• If you know what you want to do for the next 40 years… fantastic & good luck!  However you don’t need to have your whole life mapped out… all you need to decide is what you want to do next.

Careers Consultant Caroline tells us … “When I graduated, I joined a big business to work in Marketing, but realised quickly that actually what fascinated me were the relationships between brands & their consumers and that there was a different job in a different business that would allow me to work on that all day long – until I actually worked inside a business, I had no idea a) what really motivated me and b) that such a perfect job actually existed.”

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Want some free money to develop a business idea? Deadline this Sunday!

Not sure what to do with your summer?

Why not use some free money to develop a business idea?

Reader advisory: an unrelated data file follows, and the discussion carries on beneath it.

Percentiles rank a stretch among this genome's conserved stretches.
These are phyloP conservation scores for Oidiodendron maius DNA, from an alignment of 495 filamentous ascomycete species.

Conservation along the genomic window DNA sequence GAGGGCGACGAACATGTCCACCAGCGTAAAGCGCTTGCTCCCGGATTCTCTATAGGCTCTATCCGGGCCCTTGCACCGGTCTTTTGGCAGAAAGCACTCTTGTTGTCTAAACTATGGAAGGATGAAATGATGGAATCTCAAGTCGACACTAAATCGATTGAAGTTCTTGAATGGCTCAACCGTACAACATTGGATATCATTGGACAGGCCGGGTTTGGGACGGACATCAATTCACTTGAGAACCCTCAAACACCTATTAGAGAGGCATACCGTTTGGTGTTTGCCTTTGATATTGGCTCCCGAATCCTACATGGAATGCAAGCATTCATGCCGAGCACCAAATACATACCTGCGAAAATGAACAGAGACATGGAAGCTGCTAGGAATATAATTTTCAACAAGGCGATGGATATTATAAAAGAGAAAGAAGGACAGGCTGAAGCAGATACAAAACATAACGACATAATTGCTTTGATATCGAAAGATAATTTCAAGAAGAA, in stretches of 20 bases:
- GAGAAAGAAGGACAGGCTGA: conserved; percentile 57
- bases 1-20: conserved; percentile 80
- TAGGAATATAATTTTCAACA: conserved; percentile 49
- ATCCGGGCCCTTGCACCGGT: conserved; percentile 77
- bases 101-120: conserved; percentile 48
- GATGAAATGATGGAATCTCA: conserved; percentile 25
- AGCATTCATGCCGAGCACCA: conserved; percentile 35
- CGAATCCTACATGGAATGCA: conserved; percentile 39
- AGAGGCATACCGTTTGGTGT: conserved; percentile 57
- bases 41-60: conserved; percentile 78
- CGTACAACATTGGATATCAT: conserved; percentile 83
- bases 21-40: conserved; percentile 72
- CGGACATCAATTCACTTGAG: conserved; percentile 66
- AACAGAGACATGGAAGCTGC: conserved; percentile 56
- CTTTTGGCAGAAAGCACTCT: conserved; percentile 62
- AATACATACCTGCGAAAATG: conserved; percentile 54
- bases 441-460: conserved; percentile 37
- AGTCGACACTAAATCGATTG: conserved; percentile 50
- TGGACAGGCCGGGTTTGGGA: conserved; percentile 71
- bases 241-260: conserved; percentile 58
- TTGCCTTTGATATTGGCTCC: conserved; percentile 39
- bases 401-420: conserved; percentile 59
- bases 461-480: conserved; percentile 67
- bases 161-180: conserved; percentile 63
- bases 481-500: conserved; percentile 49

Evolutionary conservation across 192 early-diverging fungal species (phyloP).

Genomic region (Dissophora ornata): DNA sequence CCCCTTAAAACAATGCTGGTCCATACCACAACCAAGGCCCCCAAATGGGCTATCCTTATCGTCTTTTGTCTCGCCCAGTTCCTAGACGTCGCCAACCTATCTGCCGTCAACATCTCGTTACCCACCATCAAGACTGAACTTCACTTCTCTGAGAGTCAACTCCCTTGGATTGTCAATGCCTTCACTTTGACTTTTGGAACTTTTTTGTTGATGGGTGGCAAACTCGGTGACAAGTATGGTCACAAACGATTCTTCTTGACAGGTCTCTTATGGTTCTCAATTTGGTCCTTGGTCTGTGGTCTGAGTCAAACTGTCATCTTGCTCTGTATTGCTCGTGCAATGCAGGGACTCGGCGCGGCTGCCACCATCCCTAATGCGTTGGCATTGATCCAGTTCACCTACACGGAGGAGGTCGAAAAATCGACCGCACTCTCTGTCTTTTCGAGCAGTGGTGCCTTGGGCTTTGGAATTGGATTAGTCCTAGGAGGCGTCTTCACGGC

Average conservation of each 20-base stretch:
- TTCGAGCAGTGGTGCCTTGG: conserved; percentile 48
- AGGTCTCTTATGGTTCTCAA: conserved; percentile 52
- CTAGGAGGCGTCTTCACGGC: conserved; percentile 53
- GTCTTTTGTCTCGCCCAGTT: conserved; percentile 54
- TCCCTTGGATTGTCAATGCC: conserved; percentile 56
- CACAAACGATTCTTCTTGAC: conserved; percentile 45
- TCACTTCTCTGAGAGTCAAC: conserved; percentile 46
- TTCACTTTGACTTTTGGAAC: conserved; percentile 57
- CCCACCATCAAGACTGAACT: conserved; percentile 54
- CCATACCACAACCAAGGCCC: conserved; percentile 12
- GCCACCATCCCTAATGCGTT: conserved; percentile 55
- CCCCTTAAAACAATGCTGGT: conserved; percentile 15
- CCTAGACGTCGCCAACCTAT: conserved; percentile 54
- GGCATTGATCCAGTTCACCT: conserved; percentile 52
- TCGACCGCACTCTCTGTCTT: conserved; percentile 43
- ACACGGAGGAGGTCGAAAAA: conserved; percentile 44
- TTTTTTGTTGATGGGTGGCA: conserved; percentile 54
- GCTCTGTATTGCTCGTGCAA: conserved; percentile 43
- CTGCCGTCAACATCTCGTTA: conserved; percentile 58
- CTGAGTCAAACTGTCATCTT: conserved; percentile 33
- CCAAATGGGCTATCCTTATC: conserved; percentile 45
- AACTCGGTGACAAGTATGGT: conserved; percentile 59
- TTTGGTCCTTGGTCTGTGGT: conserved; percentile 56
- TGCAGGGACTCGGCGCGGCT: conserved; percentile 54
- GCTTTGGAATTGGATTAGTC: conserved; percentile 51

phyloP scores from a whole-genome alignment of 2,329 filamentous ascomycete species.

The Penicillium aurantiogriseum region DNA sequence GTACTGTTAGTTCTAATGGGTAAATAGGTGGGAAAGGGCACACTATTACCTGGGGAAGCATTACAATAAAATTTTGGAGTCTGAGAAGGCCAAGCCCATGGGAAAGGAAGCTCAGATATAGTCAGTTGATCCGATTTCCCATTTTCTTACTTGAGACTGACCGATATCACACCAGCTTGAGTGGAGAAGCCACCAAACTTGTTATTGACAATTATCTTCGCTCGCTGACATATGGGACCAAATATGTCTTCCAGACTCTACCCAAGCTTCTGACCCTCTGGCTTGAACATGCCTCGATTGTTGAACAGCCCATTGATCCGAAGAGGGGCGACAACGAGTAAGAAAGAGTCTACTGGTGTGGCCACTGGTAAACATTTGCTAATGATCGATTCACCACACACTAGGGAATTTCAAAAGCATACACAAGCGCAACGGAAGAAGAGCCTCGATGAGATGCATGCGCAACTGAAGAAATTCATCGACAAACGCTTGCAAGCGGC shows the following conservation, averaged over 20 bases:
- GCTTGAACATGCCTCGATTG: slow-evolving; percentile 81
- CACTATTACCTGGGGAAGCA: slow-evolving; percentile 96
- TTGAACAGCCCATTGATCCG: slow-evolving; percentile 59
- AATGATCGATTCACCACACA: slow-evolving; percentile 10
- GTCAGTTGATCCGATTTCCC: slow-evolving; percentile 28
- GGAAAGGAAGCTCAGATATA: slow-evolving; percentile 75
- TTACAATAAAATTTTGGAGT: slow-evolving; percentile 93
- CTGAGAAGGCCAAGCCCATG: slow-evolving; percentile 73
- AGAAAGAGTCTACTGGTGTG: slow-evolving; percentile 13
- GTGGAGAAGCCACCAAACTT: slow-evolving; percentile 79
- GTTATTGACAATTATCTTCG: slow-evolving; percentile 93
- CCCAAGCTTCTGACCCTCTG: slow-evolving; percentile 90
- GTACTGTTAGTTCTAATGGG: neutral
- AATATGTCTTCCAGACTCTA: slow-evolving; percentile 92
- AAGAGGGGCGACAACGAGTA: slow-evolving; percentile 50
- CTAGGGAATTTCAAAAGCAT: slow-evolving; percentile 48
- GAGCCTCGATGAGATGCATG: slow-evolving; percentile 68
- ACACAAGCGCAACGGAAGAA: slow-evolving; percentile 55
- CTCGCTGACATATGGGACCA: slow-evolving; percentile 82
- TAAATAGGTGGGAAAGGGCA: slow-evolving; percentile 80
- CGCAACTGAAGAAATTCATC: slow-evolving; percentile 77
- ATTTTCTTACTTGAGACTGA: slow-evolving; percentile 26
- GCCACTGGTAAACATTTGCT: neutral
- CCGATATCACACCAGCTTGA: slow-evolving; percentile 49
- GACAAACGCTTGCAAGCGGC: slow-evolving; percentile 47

Take a look at our different awards below and note the deadline for submission will be the 18th June at midnight. You can find details on how to apply here, but if you have any immediate questions, please contact Natasha on n.triay@qmul.ac.uk.

If you are successful, you would be automatically given a place on InQUBEate, our incubator programme that begins in October.  However, we are in the office all summer and can support you develop your business over the next few months.

We look forward to hearing from you!

‘Try It’ Prizes
Win funds of up to £500 to get your social enterprise or business idea off the ground. To win a Try It prize, you don’t need to have a business plan, just a problem you want to solve and some idea how you might do it. You might want to test a solution to a problem you see around you on campus or in the community. Or it might be you want to test out a business idea.

‘Grow It’ Prizes
 
Win funds of up to £5000 to develop your existing profit-making or social enterprise. To win a Grow It prize, your enterprise doesn’t have to be profitable yet, but you need to show a clear pathway to profitability. We’ll also ask you to outline exactly how this money would help you to take your enterprise to the next stage.

‘Build It’ Prizes

Win funds up to £10,000 to build a new product – an app, a website or a physical prototype – all you need to do is show your idea has commercial potential.

Student story: I’ve sorted my summer